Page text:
What makes Maurice Ravel's deadly craniotomy interesting? Concerns of one of the most famous craniotomies in history


Kanat A., kayacı s., YAZAR U. , Yılmaz A.

ACTA NEUROCHIRURGICA, cilt.152, sa.4, ss.737-742, 2010 (SCI İndekslerine Giren Dergi) identifier identifier identifier identifier

  • Yayın Türü: Makale / Derleme
  • Cilt numarası: 152 Konu: 4
  • Basım Tarihi: 2010
  • Doi Numarası: 10.1007/s00701-009-0507-y
  • Dergi Adı: ACTA NEUROCHIRURGICA
  • Sayfa Sayıları: ss.737-742

Özet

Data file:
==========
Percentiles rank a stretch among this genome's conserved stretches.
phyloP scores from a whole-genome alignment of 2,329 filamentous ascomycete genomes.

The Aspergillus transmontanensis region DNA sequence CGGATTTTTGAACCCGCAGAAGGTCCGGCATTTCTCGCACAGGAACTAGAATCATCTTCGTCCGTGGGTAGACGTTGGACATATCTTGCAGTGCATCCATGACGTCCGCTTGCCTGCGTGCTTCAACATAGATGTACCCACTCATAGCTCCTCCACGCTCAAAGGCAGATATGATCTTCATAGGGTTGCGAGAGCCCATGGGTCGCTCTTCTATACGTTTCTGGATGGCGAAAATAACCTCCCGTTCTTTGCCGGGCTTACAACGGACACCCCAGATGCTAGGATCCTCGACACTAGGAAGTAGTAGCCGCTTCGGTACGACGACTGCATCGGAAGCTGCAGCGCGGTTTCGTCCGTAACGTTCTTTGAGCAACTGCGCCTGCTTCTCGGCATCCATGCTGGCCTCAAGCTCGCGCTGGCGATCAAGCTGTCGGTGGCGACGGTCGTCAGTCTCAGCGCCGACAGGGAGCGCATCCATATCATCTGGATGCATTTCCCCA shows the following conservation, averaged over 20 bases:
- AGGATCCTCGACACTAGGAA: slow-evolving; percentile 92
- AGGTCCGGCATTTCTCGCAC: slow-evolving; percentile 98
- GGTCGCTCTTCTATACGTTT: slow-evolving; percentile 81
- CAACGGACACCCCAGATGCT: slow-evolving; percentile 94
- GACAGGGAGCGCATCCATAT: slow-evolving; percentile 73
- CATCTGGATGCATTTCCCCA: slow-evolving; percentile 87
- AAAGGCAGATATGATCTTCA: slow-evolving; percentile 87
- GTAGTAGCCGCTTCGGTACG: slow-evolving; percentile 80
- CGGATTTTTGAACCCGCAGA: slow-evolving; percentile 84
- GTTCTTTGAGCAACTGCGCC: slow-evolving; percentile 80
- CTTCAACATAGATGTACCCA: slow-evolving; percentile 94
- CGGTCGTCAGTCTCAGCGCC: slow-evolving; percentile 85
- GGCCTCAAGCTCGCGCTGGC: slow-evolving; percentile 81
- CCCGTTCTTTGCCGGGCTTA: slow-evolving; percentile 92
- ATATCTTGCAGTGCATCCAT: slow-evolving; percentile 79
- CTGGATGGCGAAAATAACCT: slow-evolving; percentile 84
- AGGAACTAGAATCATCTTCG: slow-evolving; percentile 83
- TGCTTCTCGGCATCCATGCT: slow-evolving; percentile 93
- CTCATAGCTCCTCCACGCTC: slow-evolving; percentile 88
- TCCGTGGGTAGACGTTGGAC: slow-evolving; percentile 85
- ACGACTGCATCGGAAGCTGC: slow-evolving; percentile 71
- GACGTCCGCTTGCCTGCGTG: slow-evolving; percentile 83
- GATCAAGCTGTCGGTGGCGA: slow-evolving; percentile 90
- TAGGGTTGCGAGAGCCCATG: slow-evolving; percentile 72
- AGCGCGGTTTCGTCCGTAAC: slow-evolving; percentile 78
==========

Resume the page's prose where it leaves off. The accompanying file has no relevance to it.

Maurice Ravel (1875-1937), the great impressionist-classicist composer of many popular compositions, such as the Bol,ro, suffered from a progressive disease and died following an exploratory craniotomy by Clovis Vincent. The history of his progressive dementia and the contribution of a car accident, following which he was unable to function, have received a certain amount of interest in the neurological literature previously, but his deadly craniotomy was not evaluated from a neurosurgery perspective. The car accident in 1932, with the probable consequence of a mild-to-moderate traumatic brain injury, could be the key event in his life, triggering the loss of his ability to compose. It is clear that he never recovered from his injury and within a year he became completely unable to function. His dementia progressed dramatically. This event needs to be kept in mind. In 1937, Ravel died after the craniotomy performed by Vincent, but only a speculative, retrospective diagnosis is possible since an autopsy was not undertaken.